Quite soon he published his Jongelingsgedichten (Adolescent Poems,1862), most of which date back to his time in Roeselare. Many of these originated as schoolwork. Some of the poems are part of a correspondence in poems with Gezelle, dealing mostly with the teacher-pupil relationship and the writing of poetry. They would repeat this in 1881 with Nachtegale schuifelare (Whistling Nightingale) where they each wrote a stanza alternately. He also wrote Landliederen (Country Songs) (1883) and Rozeliederen (Rose Songs) (1893). He was a corresponding (1889) and active member (1892) of the Royal Flemish Academy for Language and Literature.
(Loo, 26.01.1841 - 23.07.1913)
Edmond (“Mon”) van Hee was a brother of Modest, who died young, and the better-known Alfons van Hee. He initially went to school at the Diksmuide college and in 1855 he became a student at the minor seminary in Roeselare (sixth year in 1861). When he started his fifth year in 1859-1860, this class had already been taken away from Gezelle as a teacher.
However, he and Hendrik van Doorne had been taught a few hours of Flemish and English by Gezelle in their third and fourth year. He was a smart and lively student who was battling psychic problems at the time. After a conversation in Gezelle’s room on December 8th, 1858 they started exchanging poems. On December 11th, Van Hee described himself as a lonely castaway in the poem Kwade driften (Evil Rages). Some days later Gezelle pointed out that he could always count on help from the Church in G’hebt dan ook dat bittere water (Therefore, Thou hast that Bitter Water).
Later on the poems evolved into other themes. Just before Gezelle left for Bruges again, he asked how his former pupil was doing in Hoe vaart gij (How Fares it With You?). Van Hee answered with Hoe da’k nu vare! (How it Fares With Me Now!). After finishing his university studies in Louvain he established himself as a lawyer in Veurne. By way of local politics he joined the Permanent Deputation of the province of West Flanders in 1874.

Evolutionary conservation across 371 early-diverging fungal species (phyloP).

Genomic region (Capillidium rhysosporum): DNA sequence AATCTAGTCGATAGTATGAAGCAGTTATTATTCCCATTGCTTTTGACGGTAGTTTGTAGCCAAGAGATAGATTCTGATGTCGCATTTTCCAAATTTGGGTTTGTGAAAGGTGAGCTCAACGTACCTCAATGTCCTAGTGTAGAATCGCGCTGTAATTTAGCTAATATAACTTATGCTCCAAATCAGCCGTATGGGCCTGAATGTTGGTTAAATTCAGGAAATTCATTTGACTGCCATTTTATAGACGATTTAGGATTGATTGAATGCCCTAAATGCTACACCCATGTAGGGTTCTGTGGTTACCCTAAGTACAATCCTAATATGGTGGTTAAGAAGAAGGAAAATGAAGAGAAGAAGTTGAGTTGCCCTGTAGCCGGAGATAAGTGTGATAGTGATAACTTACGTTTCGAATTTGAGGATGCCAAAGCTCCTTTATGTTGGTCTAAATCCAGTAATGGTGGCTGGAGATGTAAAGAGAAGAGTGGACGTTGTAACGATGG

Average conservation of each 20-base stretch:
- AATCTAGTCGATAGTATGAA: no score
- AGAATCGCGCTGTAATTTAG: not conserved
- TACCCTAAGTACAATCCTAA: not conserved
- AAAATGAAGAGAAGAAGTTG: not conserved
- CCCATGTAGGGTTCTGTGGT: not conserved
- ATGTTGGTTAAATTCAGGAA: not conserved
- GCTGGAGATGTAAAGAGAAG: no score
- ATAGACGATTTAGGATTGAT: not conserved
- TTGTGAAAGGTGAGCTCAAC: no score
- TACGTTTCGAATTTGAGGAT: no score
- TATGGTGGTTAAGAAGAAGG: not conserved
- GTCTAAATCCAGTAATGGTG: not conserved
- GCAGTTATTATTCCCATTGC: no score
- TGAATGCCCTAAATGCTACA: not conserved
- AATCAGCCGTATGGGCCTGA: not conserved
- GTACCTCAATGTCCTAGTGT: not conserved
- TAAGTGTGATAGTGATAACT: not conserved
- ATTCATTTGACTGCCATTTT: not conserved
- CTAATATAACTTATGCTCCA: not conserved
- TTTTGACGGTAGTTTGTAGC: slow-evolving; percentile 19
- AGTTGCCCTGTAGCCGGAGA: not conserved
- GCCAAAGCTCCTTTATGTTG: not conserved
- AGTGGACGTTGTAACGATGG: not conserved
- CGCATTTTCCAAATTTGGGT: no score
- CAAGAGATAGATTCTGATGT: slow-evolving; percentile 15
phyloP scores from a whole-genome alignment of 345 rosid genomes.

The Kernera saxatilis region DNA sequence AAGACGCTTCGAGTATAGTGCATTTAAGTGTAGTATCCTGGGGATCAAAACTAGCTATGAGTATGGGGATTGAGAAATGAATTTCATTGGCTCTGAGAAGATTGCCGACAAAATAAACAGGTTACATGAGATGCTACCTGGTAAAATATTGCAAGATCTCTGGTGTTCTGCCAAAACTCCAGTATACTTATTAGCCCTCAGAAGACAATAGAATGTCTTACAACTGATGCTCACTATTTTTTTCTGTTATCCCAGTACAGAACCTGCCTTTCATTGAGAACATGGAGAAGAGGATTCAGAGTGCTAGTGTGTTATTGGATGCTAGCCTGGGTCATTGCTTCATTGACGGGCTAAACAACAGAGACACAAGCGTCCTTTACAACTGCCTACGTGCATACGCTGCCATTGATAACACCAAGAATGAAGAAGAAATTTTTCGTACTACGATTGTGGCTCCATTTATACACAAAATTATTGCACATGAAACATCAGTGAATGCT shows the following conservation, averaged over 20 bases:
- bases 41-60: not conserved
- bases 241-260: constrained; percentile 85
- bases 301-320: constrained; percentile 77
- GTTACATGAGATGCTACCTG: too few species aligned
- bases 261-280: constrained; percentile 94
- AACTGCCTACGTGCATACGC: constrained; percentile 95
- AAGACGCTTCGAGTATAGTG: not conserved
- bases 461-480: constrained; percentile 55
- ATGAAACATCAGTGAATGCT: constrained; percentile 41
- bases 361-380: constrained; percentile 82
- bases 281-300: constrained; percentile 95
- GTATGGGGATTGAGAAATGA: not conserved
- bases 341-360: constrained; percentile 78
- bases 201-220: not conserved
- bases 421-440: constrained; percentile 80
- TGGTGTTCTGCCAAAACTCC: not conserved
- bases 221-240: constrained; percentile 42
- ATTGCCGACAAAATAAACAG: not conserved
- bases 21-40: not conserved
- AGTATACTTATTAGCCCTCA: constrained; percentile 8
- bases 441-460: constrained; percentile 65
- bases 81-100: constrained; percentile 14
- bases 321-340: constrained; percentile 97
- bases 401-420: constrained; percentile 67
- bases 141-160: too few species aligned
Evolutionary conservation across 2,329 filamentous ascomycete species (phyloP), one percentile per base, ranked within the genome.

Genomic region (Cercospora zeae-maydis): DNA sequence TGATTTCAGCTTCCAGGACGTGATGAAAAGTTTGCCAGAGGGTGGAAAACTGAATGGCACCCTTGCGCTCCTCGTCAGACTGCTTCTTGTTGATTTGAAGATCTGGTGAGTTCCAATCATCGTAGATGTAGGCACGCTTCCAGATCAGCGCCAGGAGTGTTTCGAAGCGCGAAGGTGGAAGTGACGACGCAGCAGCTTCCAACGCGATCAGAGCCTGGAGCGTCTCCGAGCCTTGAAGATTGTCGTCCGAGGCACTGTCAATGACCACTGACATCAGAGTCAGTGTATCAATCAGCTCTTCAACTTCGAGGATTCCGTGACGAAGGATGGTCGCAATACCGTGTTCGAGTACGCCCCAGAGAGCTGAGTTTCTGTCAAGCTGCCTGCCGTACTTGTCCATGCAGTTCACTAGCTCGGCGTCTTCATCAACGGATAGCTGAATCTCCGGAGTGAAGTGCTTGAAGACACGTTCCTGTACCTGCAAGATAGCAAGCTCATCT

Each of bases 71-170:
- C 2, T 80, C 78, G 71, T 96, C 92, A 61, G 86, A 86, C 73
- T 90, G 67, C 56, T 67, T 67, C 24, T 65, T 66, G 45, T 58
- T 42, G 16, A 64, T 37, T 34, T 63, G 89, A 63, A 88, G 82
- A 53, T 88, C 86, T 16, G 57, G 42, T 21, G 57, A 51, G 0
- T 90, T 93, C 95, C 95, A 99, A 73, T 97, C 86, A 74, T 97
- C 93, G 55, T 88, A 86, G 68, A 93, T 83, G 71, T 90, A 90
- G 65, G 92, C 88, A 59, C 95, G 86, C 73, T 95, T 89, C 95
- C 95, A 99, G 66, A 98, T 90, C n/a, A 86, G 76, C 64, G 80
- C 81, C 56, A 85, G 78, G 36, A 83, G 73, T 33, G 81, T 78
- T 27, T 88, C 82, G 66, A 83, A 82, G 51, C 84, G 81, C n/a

(Poeke, 16.04.1841 - Poeke, 14.09.1914)
Hendrik Van Doorne first made Gezelle’s acquaintance when he started boarding school in 1854. As boarding school supervisor Gezelle took the homesick thirteen-year-old under his wing and nicknamed him “Poeke”. He also had a good relationship with Van Doorne’s family whom he visited several times at their home.
Gezelle never was Van Doorne’s class teacher, though he did teach him Flemish and English. Yet quite a lot of poems can be related to this particular pupil. Most of them were collected by Van Doorne or were written down by Gezelle in his album. Only a few of those were personally dedicated to him, e.g. ‘k Hoore tuitend’ hoornen (August 1860).
It is no coincidence that those poems predominantly date back to the summer of 1860. When Gezelle subsequently left for Bruges, Van Doorne followed him to the English College and later on the English Seminary in Bruges. In August 1865 he was ordained as a priest and a year later he headed to England. He worked there for about 30 years. Gezelle kept up their correspondence. Around 1902 Van Doorne returned to his ancestral home in Poeke, where he died in 1914.
Vandoorne had a certain literary aptitude and Gezelle imagined him to be a “a new handsome poet”. He helped Verriest with his preparations for Gedichten, gezangen en gebeden (Poems, songs and prayers) (1862) and would also collaborate on Rond den Heerd. Beside a novel he also wrote an unfinished Gedenkboek (Memorial book) about his memories of Gezelle in Roeselare.